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DOUBTS ARISE OVER THE EU VOTE ON SOFTWARE PATENTABILITY

The Irish EU Presidency claims to have secured political agreement on 2004-05-18 at the session of the Council of Ministers in favour of a new text for the Software Patent Directive. The Galician working group of FFII (FFII Galiza) opposes this text because it goes against the vote of the European Parliament, in particular by removing the amendments which explicitly ruled out software patentability because of its negative consequences for industrial innovation and European cultural diversity.

The antagonistic path taken by the Irish Presidency in developing this political agreement - which provoked protests from all parliamentarian groups - and the exceedingly narrow margin of its approval, by just two votes in the qualified majority, cast serious doubts on the degree of concensus that this vote represents.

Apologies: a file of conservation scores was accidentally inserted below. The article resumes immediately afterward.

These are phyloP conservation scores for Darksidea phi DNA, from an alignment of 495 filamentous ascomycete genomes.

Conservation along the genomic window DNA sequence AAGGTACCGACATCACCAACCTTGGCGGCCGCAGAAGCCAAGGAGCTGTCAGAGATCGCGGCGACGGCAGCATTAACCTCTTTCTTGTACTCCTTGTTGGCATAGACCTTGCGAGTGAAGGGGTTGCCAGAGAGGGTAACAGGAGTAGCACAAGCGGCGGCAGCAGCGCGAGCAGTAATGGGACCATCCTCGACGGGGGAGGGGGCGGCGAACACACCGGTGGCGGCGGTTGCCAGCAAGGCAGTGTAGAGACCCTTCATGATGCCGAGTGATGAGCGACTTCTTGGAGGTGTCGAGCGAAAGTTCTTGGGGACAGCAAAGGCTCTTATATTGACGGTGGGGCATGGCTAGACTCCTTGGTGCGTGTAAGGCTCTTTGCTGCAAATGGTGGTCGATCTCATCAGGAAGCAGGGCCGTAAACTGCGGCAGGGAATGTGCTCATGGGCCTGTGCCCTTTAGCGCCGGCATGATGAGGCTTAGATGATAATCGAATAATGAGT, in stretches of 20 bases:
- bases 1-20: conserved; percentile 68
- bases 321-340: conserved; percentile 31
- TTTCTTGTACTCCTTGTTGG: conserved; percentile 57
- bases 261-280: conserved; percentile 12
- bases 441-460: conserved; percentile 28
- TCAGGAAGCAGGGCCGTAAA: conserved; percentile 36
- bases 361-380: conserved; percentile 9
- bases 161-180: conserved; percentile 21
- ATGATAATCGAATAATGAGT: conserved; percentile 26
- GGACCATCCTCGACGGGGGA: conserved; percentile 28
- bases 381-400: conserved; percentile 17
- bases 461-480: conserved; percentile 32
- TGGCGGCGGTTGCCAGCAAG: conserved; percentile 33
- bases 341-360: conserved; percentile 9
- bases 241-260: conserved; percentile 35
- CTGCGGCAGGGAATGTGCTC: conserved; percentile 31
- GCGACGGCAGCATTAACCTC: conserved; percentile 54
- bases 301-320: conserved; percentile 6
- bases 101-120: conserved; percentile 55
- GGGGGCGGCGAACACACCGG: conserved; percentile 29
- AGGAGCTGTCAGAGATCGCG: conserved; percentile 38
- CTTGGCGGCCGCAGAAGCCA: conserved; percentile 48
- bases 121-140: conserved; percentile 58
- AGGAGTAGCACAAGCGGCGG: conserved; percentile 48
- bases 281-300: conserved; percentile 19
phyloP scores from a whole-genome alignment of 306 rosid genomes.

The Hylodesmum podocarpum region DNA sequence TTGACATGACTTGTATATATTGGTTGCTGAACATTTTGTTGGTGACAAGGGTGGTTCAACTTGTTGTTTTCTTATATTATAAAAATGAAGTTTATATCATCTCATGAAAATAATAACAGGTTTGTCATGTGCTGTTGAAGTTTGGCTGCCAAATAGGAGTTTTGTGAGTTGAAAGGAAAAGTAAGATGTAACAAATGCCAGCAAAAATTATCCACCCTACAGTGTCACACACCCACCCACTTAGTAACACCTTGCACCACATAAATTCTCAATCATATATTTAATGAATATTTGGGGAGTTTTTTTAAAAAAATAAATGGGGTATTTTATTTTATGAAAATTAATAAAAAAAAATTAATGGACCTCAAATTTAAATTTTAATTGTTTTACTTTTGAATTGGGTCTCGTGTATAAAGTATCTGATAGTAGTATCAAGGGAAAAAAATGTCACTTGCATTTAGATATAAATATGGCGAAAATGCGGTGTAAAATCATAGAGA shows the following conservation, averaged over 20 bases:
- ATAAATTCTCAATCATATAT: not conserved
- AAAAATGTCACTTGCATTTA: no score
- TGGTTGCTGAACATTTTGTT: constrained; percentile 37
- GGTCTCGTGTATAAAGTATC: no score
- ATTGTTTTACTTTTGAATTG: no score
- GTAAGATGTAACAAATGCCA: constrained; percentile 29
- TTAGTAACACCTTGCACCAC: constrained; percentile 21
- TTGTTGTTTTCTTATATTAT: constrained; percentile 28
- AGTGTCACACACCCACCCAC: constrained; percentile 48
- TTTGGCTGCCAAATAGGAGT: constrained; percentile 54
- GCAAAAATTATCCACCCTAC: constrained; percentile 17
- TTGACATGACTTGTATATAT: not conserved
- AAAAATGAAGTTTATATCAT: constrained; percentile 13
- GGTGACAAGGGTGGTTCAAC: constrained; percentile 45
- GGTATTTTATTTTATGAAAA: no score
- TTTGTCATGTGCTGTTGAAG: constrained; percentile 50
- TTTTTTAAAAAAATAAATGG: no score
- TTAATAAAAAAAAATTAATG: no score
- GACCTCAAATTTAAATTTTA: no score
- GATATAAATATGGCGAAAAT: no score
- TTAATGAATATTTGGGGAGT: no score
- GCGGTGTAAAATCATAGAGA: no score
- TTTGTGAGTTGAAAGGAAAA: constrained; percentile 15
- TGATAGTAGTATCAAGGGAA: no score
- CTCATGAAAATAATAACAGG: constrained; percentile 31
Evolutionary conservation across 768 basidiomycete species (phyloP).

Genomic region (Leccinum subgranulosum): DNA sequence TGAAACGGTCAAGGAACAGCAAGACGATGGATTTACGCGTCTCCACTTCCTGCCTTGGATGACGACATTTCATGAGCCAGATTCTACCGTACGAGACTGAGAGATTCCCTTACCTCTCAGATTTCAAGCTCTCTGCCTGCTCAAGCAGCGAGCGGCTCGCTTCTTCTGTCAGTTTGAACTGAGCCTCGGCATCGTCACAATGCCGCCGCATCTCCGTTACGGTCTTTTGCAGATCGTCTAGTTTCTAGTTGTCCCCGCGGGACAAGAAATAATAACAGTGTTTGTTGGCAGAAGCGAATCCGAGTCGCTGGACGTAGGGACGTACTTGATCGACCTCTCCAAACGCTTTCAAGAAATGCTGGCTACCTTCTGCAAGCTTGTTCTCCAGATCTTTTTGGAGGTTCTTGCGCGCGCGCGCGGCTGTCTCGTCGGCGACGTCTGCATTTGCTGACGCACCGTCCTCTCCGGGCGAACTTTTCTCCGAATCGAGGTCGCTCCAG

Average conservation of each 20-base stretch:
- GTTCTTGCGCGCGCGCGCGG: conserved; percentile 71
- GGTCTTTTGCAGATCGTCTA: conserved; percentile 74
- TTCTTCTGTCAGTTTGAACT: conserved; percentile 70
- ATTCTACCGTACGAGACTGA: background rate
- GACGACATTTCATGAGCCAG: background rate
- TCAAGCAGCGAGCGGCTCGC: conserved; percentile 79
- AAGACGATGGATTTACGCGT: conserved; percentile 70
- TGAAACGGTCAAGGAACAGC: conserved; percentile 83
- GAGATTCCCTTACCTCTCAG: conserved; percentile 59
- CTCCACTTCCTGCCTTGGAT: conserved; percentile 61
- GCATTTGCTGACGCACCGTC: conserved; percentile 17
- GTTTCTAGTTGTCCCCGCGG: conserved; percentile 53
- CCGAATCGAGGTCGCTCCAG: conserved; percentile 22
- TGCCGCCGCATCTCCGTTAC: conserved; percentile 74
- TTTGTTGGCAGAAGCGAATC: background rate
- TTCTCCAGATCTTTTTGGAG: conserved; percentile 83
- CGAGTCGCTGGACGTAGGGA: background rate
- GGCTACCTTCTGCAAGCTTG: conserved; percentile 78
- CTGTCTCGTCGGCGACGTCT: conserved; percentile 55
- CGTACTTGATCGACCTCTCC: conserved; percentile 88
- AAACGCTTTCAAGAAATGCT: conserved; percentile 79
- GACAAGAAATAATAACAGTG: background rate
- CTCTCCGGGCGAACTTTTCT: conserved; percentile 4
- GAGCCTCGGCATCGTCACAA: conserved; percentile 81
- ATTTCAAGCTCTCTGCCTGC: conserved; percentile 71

The qualified majority could still fail if the procedures in the Dutch parliament to retract that country's vote are succesful, adding the Netherlands votes to the abstentions of Belgium, Austria, Italy and Poland and the negative vote of Spain. There are also doubts about 11 further countries's positions on the Irish proposal. The Dutch parliament will debate the 3th of june.

The last minute change in the Spanish vote reflected new party political statements against software patentability, which Camilo Nogueira, candidate for the Galeusca coalition (Catalonia, Basque Country and Galicia) from the BNG, compared to the patentability of the Pythagoras's Theorem at a meeting with Galician entrepreneurs and Linux user groups organized by the FFII in Galicia.

FFII Galiza calls on all individuals and organizations in some way related with information and communication technology, especially free software, companies, professionals, researchers... to raise the visibility of the software patents issue and to drive it onto the political agenda for the current European elections, to gain public commitments against software patentability from the different parties, in readiness for the next vote in September 2004 when the new European Parliament convenes.

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